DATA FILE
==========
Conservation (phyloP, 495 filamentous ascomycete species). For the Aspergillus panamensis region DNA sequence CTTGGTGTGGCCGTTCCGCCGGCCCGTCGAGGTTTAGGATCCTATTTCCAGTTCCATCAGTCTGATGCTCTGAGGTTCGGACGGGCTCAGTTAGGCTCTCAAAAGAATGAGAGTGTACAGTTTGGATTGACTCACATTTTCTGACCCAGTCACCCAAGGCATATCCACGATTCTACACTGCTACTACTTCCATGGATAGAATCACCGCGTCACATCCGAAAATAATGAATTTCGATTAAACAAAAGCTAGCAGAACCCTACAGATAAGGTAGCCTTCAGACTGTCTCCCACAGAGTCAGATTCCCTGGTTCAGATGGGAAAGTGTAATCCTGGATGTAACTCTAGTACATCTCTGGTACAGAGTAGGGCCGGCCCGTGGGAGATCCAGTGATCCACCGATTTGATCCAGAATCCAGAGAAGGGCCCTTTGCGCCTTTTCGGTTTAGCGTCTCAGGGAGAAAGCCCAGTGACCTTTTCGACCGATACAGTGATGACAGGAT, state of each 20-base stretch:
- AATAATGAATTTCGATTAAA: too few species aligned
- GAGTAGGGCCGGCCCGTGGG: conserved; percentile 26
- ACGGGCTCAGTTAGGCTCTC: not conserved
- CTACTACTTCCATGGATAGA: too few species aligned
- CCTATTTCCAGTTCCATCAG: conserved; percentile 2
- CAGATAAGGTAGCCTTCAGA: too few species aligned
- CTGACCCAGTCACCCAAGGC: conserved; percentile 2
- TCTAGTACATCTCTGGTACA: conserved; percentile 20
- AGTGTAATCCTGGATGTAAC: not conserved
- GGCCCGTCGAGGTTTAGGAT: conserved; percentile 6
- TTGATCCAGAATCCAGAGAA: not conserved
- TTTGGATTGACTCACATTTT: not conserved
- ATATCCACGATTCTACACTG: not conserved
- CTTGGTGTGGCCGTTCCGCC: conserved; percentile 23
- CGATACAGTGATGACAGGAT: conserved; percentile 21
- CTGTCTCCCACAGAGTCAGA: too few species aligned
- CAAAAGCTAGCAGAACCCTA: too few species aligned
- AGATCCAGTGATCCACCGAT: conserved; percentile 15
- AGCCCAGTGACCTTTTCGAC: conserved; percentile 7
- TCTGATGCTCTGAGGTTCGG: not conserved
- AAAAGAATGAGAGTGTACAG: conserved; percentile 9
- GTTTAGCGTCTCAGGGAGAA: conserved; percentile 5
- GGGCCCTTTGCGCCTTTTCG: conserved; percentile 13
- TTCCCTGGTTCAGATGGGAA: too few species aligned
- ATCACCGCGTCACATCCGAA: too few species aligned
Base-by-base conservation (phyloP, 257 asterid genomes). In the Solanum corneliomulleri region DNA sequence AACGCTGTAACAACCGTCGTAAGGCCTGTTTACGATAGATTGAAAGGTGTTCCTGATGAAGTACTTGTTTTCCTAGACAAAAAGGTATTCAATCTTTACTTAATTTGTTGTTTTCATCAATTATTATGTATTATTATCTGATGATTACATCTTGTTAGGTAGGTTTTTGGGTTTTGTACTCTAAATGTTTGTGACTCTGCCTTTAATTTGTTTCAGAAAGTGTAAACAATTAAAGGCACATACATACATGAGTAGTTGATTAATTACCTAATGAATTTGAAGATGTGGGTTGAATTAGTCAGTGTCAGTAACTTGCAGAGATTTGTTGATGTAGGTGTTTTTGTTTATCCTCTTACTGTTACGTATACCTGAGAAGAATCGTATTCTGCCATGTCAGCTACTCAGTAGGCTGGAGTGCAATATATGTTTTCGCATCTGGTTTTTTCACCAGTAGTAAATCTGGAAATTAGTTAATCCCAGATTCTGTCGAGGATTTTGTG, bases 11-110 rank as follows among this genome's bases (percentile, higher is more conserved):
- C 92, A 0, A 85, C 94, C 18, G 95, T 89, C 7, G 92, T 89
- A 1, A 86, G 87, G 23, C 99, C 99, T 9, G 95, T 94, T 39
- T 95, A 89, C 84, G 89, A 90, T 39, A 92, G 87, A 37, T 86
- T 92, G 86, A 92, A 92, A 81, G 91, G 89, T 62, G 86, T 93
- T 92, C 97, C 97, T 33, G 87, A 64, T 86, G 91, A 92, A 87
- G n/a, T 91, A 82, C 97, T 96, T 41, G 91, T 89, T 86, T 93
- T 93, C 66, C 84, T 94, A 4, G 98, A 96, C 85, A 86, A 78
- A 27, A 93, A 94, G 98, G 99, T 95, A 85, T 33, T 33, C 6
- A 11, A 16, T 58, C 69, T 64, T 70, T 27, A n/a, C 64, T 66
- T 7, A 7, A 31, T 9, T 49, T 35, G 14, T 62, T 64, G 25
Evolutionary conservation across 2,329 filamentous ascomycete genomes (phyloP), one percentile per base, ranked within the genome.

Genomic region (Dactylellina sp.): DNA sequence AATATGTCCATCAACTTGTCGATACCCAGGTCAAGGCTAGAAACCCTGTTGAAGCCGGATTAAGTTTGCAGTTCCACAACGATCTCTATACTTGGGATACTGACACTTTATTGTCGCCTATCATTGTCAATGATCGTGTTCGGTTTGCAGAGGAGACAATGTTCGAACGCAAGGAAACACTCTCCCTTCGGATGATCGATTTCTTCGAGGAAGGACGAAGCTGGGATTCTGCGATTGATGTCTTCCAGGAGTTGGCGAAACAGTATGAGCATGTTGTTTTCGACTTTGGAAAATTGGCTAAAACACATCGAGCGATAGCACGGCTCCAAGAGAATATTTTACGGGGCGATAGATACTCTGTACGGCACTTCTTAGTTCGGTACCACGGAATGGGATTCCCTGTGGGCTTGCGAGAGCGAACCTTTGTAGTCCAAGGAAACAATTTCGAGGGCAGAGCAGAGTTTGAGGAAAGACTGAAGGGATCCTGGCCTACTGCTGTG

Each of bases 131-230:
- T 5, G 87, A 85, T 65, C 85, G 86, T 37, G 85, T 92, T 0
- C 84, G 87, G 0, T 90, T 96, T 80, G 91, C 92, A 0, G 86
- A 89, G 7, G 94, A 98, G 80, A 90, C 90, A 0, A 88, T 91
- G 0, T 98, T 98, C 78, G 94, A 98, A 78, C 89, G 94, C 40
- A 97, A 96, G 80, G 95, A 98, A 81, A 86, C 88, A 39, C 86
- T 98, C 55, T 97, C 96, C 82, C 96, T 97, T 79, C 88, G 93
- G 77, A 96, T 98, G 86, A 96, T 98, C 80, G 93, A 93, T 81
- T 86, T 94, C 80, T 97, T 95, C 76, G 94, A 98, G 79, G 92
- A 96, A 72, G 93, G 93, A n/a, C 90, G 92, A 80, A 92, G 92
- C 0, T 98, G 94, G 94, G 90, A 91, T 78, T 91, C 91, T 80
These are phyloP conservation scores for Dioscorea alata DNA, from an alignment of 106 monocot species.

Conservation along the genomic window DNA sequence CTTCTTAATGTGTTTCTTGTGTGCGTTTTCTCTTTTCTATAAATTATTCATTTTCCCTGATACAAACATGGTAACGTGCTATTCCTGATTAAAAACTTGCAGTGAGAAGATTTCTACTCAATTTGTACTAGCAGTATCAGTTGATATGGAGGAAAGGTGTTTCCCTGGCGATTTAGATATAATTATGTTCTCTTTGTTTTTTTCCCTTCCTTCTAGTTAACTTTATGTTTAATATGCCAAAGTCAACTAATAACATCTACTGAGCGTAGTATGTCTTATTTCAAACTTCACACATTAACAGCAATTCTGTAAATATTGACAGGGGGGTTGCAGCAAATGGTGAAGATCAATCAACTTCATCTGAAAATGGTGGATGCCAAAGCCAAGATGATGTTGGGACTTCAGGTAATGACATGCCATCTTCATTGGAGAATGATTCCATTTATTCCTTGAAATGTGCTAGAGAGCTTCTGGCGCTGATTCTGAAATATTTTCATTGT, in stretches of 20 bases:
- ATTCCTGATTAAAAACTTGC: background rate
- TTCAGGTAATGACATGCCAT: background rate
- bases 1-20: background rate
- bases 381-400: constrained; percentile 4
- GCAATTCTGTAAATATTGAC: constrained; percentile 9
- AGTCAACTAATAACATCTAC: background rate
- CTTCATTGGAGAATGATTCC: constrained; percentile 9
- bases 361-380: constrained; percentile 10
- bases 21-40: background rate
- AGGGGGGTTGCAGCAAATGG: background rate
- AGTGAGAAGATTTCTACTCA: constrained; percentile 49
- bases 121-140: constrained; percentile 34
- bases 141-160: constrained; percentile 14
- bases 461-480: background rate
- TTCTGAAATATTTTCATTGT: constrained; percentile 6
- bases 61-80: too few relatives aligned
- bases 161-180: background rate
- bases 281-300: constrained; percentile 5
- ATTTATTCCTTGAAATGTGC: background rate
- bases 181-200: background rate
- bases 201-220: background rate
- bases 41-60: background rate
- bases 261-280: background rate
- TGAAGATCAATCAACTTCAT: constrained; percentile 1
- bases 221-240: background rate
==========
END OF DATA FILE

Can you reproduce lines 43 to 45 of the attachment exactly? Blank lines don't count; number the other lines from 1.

- A 89, G 7, G 94, A 98, G 80, A 90, C 90, A 0, A 88, T 91
- G 0, T 98, T 98, C 78, G 94, A 98, A 78, C 89, G 94, C 40
- A 97, A 96, G 80, G 95, A 98, A 81, A 86, C 88, A 39, C 86